Iraq ignores UN deadline

BAGHDAD - Iraq categorically refused to allow UN weapons inspectors to search its Agriculture Ministry yesterday, despite a United Nations deadline and last- ditch talks aimed at ending the deadlock.

The Agriculture Minister, Abdel Wahab Mahmood al-Sabagh, said Iraq would not authorise the search of a 'civilian ministry which has nothing to do with the United Nations and its resolutions'. He accused the UN of being a tool of the United States and said that the 'Bush administration is using international terrorism against Iraq'.

A team of 16 weapons inspectors has maintained a round-the- clock vigil outside the Agriculture Ministry since Sunday morning.

UN and Iraqi officials were to have a second round of talks yesterday aimed at ending the standoff, Iraqi sources said. An apparently fruitless first round was held late on Wednesday between Douglas Englund, regional head of the UN Special Commission overseeing the destruction of Iraq's weapons of mass destruction, and Hossam Mohammad Amin, the Iraqi who accompanies the weapons inspectors on their missions. No details were given of the hour-long meeting.

Rolf Ekeus, the commission's head, set yesterday as the deadline for Baghdad to allow the search to go ahead. He said at UN headquarters in New York that Mr Englund had been instructed not to negotiate, given that under Security Council resolutions Baghdad was bound to allow access to any place designated by the inspection commission.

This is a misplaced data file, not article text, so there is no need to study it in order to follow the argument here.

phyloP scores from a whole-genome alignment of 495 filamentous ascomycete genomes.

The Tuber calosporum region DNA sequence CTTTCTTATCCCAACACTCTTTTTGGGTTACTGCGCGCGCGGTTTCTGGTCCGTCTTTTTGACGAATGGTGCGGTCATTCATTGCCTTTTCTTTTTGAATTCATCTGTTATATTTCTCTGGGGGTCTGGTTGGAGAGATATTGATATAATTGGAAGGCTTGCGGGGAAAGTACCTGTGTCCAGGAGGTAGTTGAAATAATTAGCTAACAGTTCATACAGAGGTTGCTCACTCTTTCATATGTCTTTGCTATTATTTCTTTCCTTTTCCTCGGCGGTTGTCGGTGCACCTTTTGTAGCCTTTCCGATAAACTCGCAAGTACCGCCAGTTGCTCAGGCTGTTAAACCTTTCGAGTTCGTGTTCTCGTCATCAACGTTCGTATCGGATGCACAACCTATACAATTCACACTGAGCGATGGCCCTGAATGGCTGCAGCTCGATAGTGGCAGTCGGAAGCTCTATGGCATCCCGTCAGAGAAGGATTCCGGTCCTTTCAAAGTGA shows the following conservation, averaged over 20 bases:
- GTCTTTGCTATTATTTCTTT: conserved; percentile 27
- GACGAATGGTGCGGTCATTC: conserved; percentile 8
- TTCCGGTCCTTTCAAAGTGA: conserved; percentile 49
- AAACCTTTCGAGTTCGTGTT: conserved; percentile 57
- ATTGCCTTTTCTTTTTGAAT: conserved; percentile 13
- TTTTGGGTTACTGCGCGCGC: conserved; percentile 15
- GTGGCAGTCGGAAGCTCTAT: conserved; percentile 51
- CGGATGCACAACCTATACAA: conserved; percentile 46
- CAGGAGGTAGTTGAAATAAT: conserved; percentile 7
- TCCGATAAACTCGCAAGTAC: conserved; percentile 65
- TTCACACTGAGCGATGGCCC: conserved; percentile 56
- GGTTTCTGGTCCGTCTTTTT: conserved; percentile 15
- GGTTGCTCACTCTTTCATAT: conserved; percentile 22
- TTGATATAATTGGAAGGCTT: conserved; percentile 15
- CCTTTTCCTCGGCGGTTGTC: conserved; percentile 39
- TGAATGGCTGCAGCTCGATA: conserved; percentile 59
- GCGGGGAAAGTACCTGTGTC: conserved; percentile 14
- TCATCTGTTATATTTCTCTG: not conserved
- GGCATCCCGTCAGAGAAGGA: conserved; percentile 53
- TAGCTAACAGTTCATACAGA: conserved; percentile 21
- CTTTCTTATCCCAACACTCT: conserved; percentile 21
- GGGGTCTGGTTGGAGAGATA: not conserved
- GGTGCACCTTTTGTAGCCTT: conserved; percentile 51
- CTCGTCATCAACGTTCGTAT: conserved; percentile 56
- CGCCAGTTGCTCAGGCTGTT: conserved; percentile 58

The inspection team suspects the ministry contains data on ballistic missiles capable of delivering chemical and nuclear payloads, and details on Iraq's foreign suppliers. Baghdad has defied two UN Security Council calls demanding access. It says the search would violate its sovereignty.

Mr Ekeus warned that it would be 'a very serious mistake by Iraq not to open up the building after these talks' in Baghdad. Iraq's attitude was 'a challenge to the authority of the Security Council', he added, and he was expecting a positive response from Iraq by yesterday.

NEW YORK - A plot to assassinate President Saddam Hussein of Iraq was thwarted by his security guards when they learned that a planned motorcade through Baghdad would be ambushed by coup plotters, the New York Times reported yesterday. Quoting a US intelligence report, the newspaper said four officers of the Republican Guard who had plotted to kill the President on 29 June were ambushed by his agents, Reuter reports.

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